The Red Light District

Chapter One: Smile for the Camera.

The systems work like this: Cameras are usually triggered by road sensors when a car encroaches on an intersection after the light has turned red. A camera snaps a picture of the license tag and sometimes photographs the driver, too. That information is then usually forwarded to the local police department to interpret, and a citation is issued. Some systems use short video “clips” instead of a photograph.
…That’s work that used to tie up traffic enforcers. But freeing up police officers is hardly the only allure to towns and cities. Many (but not all) have found the traffic cameras to be lucrative as well.
Perhaps the most dramatic example is the District of Columbia’s cash cow. The district likes to boast that it has reduced red-light violations at 49 intersections by two-thirds since the program started in 1999 — but it’s also raked in more than $37 million in revenue from tickets, mostly from nonresidents. (Running a red light there is a $75 fine.)
Counting D.C.’s automated speed-enforcement program, the local government has amassed some $130 million from the electronic monitoring programs, according to AAA Mid-Atlantic. That group has praised the results of the red-light cameras but has been wary of D.C.’s motives.
…The picture is muddier than you might think. According to a comprehensive, 2005 study sponsored by the Federal Highway Administration, red-light cameras indeed reduced total “T-bone” crashes by 25%. But because drivers at camera-equipped intersections seem to slam on the brakes so they won’t get a ticket, total rear-end crashes increased 15%, and injury rear-end crashes jumped 24%.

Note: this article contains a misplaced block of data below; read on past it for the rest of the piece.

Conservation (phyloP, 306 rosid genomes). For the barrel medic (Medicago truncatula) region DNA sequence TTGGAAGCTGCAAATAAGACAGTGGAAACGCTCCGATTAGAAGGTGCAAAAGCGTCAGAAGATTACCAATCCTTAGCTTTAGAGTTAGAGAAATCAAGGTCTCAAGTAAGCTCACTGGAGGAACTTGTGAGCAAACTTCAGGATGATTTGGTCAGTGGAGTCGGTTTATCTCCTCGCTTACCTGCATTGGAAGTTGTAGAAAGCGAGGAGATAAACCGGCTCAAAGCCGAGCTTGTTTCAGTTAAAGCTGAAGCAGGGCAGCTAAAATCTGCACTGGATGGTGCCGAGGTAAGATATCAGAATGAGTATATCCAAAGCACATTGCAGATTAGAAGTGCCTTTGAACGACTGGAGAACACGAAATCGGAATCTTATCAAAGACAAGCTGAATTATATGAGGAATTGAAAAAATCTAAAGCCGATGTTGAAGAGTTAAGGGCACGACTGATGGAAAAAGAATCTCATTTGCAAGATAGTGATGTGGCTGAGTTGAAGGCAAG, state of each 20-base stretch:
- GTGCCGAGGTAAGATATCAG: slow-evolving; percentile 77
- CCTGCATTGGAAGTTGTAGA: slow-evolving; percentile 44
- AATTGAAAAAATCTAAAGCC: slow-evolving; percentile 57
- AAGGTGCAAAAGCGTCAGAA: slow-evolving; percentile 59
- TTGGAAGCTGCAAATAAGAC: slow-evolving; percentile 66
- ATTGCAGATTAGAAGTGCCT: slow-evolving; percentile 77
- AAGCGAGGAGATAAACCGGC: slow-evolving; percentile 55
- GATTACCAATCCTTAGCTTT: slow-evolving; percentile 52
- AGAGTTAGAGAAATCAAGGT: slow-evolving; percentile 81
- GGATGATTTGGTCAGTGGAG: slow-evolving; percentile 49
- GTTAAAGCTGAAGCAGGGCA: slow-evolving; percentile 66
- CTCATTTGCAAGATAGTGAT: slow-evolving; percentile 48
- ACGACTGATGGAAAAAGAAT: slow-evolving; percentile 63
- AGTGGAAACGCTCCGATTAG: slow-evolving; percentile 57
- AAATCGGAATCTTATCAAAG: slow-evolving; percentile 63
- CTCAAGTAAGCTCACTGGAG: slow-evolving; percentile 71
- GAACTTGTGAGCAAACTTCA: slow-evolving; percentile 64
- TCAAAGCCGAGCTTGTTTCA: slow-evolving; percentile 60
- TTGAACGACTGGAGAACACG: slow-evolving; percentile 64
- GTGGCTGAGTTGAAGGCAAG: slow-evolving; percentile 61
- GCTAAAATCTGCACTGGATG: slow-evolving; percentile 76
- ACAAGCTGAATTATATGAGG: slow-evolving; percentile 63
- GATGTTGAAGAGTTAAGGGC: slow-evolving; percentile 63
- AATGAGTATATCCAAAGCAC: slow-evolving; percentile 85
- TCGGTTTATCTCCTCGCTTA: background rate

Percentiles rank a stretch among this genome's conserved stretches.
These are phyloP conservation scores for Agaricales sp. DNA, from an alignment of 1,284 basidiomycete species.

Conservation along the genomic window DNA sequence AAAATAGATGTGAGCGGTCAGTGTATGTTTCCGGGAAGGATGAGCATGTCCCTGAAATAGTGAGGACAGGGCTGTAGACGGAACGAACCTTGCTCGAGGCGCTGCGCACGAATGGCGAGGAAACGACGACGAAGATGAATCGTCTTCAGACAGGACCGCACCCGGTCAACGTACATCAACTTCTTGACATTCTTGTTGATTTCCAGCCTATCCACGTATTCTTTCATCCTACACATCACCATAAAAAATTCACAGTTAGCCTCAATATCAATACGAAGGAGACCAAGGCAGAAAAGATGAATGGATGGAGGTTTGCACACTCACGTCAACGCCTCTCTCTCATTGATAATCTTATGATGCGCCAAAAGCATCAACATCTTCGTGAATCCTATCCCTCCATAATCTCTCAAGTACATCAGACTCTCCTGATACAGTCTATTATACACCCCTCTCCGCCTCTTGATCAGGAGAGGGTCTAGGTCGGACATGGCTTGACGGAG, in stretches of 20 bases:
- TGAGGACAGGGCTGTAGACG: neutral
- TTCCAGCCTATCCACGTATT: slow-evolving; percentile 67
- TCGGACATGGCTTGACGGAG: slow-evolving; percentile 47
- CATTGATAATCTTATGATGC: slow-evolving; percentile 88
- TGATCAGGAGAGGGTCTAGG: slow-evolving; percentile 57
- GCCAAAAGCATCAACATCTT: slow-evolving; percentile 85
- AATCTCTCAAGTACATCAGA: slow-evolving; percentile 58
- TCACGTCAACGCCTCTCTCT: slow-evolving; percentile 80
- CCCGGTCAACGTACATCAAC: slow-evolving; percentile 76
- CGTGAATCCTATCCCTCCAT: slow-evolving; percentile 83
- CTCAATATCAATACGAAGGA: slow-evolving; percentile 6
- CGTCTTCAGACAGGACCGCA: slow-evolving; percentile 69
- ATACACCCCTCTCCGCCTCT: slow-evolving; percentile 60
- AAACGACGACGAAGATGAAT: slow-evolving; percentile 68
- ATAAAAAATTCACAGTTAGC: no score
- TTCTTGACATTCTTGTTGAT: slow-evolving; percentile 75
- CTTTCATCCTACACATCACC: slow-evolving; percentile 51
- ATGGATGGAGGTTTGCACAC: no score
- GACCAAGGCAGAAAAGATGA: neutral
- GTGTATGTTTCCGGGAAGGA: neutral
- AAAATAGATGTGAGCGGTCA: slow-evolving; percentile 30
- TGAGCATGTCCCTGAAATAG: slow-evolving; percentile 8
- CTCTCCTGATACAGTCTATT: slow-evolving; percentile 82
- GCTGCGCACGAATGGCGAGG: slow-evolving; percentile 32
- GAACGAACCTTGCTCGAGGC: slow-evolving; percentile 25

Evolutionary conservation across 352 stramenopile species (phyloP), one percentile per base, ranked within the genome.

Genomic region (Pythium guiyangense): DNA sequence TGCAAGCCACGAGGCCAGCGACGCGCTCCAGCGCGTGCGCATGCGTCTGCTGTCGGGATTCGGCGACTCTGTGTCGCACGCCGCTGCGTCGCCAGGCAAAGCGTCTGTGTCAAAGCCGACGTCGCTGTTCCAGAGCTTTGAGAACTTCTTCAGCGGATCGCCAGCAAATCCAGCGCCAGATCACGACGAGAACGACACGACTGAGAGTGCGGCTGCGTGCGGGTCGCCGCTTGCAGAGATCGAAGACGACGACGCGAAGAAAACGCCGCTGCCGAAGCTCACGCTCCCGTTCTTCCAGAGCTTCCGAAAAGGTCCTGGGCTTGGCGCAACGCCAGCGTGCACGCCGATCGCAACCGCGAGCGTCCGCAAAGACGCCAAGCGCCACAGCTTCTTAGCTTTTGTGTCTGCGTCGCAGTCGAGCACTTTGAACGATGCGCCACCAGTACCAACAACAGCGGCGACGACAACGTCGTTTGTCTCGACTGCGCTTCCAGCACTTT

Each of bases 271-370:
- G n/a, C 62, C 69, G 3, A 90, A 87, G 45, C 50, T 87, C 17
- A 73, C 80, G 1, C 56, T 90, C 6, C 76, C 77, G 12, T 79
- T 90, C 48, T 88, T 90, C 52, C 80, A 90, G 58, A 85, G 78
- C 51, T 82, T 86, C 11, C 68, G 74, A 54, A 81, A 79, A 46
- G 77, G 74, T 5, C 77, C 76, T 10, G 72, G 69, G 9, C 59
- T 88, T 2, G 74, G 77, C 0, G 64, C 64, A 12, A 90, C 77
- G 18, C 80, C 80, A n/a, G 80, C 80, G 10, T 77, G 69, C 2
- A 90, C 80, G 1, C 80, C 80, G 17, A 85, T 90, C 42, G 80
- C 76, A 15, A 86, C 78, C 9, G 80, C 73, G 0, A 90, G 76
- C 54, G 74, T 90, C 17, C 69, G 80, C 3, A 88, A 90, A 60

…That doesn’t mean the city is going any easier on drivers, however.
In July, the city [San Diego] also passed an ordinance allowing citations to be issued after a “grace period” of just one-tenth of a second after a traffic signal turns red (instead of the previous 0.6 seconds), which will boost the number of tickets and the dollars coming into city coffers.

2 Responses to “The Red Light District”

  1. The_Real_JeffS says:

    This is serious income to any city. I know of a couple communities that extended their city limits to cover the near by interstate so they could “enforce” speed limits.
    While I applaud any effort to control idiot speeders, treating it as a “sin tax” only for the reason of increased income is highly annoying. And not a little arrogant. I can’t say if it’s illegal, but I think it is unethical.
    Oh, wait. Am I using “ethics” in regards to “government”? Silly me!

  2. There are over 2000 cameras in the U.S. today and this trend will continue. I do think people drive eratically around these intersections and it’s important to know where these intersections are located to drive cautiously and not tailgate.

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